What made it worse was that my father and my wife were on the same side of the divide. The whole family was on one side. “The world has changed son,” he would say. “Human cloning is no longer taboo. Cloning is part of us now. Give your wife the greatest gift you can afford. Give her back the daughter she is about to lose.” My father was annoyingly convincing but I rarely fell for his manipulative tricks. Yes, the world had changed. Didn’t we all witness science changing the world? Didn’t the world crumble under scientific experimentation? Patient reader, call me backward or conservative, I care less. My experience has led me to believe that, when all is said and done, science may be man’s worst enemy. My generation has witnessed changes that have become part of our DNA. My father calls us “the Frankenstein generation”, which he thinks of as fearless. I, on the other hand, think our generation precarious. Taken to the extreme, science can create monsters. This “procedure” that the physician and my family were advocating for, could create a monster. A single mistake in the procedure; BOOM! All hail the birth of Frankenstein’s monster!

Reader, when they talked of evolving an organism genetically identical to my daughter, I objected. I knew that whatever was to be produced from that experiment would not be my daughter. It would not be the same daughter who wanted to be a science fiction writer in this era where everyone is studying robotics and chemical engineering. My daughter who followed in the footprints of my deceased brother and read history books that I had never set my eyes on. She was only twelve but she knew about the rise of China back in the year 2000. She schooled me on our ancient forefathers’ delusions when they anticipated an apocalypse back in 2012. My daughter studied history with intense curiosity and she did not seem to comprehend why back in the day people could believe in the existence of an imaginary supernatural being called God! “What was their problem? Doesn’t science explain everything dad?” she used to ask me. I still remember the last words she spoke to me before our car plunged into that truck on that fateful Kampala evening; “dad, do you know that Kabaka of Buganda had chosen the zone that would become Kampala as a hunting reserve?” I stroked her back, surveyed the competing skyscrapers, and laughed in disbelief. Then my ears met the crashing sound that consumed us in darkness.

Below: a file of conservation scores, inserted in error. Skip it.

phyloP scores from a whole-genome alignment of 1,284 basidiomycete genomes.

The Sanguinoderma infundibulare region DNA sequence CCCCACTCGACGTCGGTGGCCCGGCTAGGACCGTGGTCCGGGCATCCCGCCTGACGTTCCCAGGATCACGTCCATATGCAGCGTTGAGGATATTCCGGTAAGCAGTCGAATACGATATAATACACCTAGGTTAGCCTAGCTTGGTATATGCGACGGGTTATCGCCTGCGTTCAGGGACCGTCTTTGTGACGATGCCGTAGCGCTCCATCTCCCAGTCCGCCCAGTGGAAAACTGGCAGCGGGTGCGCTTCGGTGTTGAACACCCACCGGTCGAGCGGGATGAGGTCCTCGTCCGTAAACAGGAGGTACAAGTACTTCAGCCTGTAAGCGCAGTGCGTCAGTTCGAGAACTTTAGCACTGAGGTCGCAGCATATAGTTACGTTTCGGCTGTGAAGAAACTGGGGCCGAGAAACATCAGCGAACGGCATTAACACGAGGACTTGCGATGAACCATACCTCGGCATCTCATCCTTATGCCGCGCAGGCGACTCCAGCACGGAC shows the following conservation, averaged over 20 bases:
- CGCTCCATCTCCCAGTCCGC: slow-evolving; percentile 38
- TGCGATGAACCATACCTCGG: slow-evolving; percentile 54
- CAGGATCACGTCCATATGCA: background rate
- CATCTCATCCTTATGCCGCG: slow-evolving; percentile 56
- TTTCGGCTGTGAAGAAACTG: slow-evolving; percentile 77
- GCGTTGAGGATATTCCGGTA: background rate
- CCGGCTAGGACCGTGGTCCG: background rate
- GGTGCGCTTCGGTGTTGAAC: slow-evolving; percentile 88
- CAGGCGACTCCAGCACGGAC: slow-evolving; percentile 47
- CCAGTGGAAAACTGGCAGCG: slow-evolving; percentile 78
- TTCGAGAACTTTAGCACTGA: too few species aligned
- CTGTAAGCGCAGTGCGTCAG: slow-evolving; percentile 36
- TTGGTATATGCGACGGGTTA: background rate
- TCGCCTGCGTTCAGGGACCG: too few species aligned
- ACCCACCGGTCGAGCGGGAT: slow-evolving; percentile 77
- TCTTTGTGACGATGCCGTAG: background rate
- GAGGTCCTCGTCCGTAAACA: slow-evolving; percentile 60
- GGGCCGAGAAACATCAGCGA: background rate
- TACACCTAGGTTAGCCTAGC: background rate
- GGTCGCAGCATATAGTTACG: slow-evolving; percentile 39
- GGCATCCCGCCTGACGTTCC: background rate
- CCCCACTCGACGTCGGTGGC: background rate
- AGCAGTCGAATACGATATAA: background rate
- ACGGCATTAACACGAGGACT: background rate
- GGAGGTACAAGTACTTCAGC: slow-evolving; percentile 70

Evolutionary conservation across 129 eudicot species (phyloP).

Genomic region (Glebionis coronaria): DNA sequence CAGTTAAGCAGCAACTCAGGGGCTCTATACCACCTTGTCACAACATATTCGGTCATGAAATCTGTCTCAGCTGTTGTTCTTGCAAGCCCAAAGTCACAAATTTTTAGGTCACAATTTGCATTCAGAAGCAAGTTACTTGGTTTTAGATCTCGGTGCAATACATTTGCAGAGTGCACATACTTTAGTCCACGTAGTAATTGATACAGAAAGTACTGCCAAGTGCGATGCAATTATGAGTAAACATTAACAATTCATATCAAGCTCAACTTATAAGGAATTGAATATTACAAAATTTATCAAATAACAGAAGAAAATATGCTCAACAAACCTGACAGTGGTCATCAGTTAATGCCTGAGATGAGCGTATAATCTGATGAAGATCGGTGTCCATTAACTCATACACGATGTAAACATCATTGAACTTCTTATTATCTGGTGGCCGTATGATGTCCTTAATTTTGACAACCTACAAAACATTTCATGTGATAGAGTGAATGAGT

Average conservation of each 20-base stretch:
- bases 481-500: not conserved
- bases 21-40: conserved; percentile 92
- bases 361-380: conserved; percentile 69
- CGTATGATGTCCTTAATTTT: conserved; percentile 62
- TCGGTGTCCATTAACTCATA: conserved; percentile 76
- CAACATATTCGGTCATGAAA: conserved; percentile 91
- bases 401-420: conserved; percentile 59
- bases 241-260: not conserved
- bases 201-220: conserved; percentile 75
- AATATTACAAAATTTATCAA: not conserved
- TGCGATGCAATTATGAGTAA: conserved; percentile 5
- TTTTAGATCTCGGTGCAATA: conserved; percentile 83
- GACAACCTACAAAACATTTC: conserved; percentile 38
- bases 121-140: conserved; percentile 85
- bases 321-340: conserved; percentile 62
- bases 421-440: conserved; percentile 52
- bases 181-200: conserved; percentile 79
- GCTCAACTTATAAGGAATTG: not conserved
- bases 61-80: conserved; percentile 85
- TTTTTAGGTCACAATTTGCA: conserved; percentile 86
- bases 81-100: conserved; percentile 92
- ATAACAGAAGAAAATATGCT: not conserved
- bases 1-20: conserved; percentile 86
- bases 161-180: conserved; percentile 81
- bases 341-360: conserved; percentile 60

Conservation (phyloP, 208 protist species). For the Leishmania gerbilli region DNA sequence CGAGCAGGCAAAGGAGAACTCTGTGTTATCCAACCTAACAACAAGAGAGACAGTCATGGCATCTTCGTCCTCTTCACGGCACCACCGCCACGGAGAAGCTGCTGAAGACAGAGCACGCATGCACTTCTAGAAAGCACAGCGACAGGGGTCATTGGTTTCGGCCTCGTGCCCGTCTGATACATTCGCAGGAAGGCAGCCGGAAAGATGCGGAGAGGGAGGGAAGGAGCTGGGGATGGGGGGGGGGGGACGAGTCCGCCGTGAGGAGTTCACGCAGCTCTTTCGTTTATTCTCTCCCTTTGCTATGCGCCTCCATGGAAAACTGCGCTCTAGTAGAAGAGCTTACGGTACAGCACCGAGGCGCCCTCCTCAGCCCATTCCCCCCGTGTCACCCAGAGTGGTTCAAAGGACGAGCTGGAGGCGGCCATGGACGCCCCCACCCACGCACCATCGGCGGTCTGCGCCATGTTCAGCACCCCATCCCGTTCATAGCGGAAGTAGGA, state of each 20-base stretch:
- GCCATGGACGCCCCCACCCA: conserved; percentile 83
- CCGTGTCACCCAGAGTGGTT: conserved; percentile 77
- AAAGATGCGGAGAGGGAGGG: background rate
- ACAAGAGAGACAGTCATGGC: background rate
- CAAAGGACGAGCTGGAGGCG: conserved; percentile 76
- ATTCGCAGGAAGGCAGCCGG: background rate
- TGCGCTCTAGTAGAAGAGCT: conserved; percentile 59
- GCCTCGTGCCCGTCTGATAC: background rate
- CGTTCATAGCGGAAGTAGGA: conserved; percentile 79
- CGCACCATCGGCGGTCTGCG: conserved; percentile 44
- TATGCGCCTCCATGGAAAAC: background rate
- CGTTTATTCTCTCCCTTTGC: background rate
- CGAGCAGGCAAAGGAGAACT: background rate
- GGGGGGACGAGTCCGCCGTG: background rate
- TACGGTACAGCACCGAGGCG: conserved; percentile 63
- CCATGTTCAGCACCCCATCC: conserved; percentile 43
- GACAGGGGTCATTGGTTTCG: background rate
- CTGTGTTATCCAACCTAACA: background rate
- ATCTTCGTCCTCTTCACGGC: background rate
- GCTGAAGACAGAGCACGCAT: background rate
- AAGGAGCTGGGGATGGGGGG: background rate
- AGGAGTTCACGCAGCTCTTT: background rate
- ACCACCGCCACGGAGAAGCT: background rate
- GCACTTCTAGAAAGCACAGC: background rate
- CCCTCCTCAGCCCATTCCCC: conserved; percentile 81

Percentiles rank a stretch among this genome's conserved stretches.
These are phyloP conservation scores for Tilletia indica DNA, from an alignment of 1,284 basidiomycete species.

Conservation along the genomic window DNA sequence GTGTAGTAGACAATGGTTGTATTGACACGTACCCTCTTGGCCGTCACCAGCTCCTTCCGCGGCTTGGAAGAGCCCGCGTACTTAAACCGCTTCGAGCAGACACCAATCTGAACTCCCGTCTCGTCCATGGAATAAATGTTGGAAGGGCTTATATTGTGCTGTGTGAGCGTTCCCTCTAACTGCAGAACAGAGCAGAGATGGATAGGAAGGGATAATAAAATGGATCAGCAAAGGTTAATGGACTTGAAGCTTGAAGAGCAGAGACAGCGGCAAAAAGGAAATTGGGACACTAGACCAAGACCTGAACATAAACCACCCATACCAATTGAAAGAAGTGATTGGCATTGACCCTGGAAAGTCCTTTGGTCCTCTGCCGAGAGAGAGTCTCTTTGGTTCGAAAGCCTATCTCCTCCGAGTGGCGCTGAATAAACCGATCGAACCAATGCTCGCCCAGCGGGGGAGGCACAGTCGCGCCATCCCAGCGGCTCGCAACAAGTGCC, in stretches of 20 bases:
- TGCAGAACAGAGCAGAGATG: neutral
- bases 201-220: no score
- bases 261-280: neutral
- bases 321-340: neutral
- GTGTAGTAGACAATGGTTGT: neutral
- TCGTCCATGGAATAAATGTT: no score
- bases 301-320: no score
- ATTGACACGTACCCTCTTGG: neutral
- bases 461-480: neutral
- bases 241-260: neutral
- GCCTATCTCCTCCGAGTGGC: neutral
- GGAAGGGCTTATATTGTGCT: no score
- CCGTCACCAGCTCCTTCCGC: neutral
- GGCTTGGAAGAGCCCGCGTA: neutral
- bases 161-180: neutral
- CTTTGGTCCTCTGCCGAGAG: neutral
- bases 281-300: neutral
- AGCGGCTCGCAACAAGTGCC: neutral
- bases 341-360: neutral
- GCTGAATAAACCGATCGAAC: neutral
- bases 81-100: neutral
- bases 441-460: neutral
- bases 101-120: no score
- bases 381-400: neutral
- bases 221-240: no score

I was still cogitating on the physician’s words. “Maybe I’m being too radical and emotional.” I conversed with my soul but I still could not get myself to allow my daughter to be cloned. I could see waves of impatience sweeping across the physician’s face. Tears were forming in my wife’s eyes and she began to shake. My mobile phone came to my rescue. It was my father calling from back home in Salima.

“I just wanted to check on you, kids. How are you doing?”

Why did he do that? Why did he call grown-ups like us kids? What was wrong with my father?

“We are doing dad. We are doing.”

“Son, before you make any decision that you will later regret…”

I waited for him to say whatever he was going to say. I would not let him manipulate me.

“Sometimes we have to do what we have to do. Let them go ahead with the procedure.”

“You can’t tell me what to do. It’s my daughter not yours dad!” I objected.

“Don’t be stupid son, go ahead with the procedure!”

“I said no! Go to hell dad! Shut up!” I wanted to hang up and smash the phone on the floor.

“But you too were cloned!”

I thought I did not hear him right.

“You’re afraid of what you are.”

I carefully put down the phone on the physician’s desk, cleared my throat and slowly walked out of the office. My mind was nowhere. The elevator pulled me down the building and I stepped out onto the electric avenue. A rush of dry wind swept across my face, blowing off leaves from jacaranda trees, robbing the streets of shelter. Kampala was bracing up for a storm.



Wesley Macheso
Wesley Macheso
Wesley Macheso, PhD, is a Malawian writer. He teaches literature at the University of Malawi to survive and he writes to live. His short story “This Land is Mine” is published in Water: new short story fiction from Africa (2016) by Short Story Day Africa. He won the 2015 Peer Gynt Literary Award in Malawi for his children’s book Akuzike and the Gods (2017). Some of his poems are anthologised in Wreaths for a Wayfarer (2020). His work can be read online on African Writer, Brittle Paper, Storymoja, The Kalahari Review, and Agbowo magazines. He edits for and Twitter handle: @Wesleymax89